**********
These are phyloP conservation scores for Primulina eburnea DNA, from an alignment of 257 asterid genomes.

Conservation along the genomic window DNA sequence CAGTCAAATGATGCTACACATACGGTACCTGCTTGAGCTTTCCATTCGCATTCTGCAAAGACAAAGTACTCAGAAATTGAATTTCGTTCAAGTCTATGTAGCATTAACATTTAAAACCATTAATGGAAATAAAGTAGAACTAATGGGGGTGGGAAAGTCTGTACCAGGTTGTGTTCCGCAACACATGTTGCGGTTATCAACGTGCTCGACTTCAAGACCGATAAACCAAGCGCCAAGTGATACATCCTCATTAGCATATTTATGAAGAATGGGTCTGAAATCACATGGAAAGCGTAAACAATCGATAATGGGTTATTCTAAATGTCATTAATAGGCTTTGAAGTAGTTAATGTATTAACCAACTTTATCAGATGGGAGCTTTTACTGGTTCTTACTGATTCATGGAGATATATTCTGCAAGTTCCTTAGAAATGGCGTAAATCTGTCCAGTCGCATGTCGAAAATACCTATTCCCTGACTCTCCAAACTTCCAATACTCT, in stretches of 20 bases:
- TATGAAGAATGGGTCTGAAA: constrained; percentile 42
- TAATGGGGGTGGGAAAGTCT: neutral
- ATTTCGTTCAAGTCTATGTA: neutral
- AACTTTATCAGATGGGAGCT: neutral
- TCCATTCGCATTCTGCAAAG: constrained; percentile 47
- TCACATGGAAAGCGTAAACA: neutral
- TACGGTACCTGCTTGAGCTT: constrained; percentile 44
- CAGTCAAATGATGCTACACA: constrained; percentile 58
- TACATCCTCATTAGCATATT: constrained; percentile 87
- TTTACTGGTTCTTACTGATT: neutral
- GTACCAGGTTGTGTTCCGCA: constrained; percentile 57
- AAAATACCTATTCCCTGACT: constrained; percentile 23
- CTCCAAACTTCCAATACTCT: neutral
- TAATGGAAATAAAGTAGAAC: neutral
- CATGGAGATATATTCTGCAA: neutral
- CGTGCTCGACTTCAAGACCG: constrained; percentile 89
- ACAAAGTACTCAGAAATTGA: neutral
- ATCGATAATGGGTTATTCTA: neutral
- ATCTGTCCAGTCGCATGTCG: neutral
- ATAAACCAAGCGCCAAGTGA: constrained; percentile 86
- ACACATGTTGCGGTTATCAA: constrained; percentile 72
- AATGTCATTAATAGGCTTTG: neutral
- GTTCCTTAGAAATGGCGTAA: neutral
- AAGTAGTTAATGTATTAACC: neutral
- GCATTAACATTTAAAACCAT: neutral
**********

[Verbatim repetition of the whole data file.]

These are phyloP conservation scores for Primulina eburnea DNA, from an alignment of 257 asterid genomes.

Conservation along the genomic window DNA sequence CAGTCAAATGATGCTACACATACGGTACCTGCTTGAGCTTTCCATTCGCATTCTGCAAAGACAAAGTACTCAGAAATTGAATTTCGTTCAAGTCTATGTAGCATTAACATTTAAAACCATTAATGGAAATAAAGTAGAACTAATGGGGGTGGGAAAGTCTGTACCAGGTTGTGTTCCGCAACACATGTTGCGGTTATCAACGTGCTCGACTTCAAGACCGATAAACCAAGCGCCAAGTGATACATCCTCATTAGCATATTTATGAAGAATGGGTCTGAAATCACATGGAAAGCGTAAACAATCGATAATGGGTTATTCTAAATGTCATTAATAGGCTTTGAAGTAGTTAATGTATTAACCAACTTTATCAGATGGGAGCTTTTACTGGTTCTTACTGATTCATGGAGATATATTCTGCAAGTTCCTTAGAAATGGCGTAAATCTGTCCAGTCGCATGTCGAAAATACCTATTCCCTGACTCTCCAAACTTCCAATACTCT, in stretches of 20 bases:
- TATGAAGAATGGGTCTGAAA: constrained; percentile 42
- TAATGGGGGTGGGAAAGTCT: neutral
- ATTTCGTTCAAGTCTATGTA: neutral
- AACTTTATCAGATGGGAGCT: neutral
- TCCATTCGCATTCTGCAAAG: constrained; percentile 47
- TCACATGGAAAGCGTAAACA: neutral
- TACGGTACCTGCTTGAGCTT: constrained; percentile 44
- CAGTCAAATGATGCTACACA: constrained; percentile 58
- TACATCCTCATTAGCATATT: constrained; percentile 87
- TTTACTGGTTCTTACTGATT: neutral
- GTACCAGGTTGTGTTCCGCA: constrained; percentile 57
- AAAATACCTATTCCCTGACT: constrained; percentile 23
- CTCCAAACTTCCAATACTCT: neutral
- TAATGGAAATAAAGTAGAAC: neutral
- CATGGAGATATATTCTGCAA: neutral
- CGTGCTCGACTTCAAGACCG: constrained; percentile 89
- ACAAAGTACTCAGAAATTGA: neutral
- ATCGATAATGGGTTATTCTA: neutral
- ATCTGTCCAGTCGCATGTCG: neutral
- ATAAACCAAGCGCCAAGTGA: constrained; percentile 86
- ACACATGTTGCGGTTATCAA: constrained; percentile 72
- AATGTCATTAATAGGCTTTG: neutral
- GTTCCTTAGAAATGGCGTAA: neutral
- AAGTAGTTAATGTATTAACC: neutral
- GCATTAACATTTAAAACCAT: neutral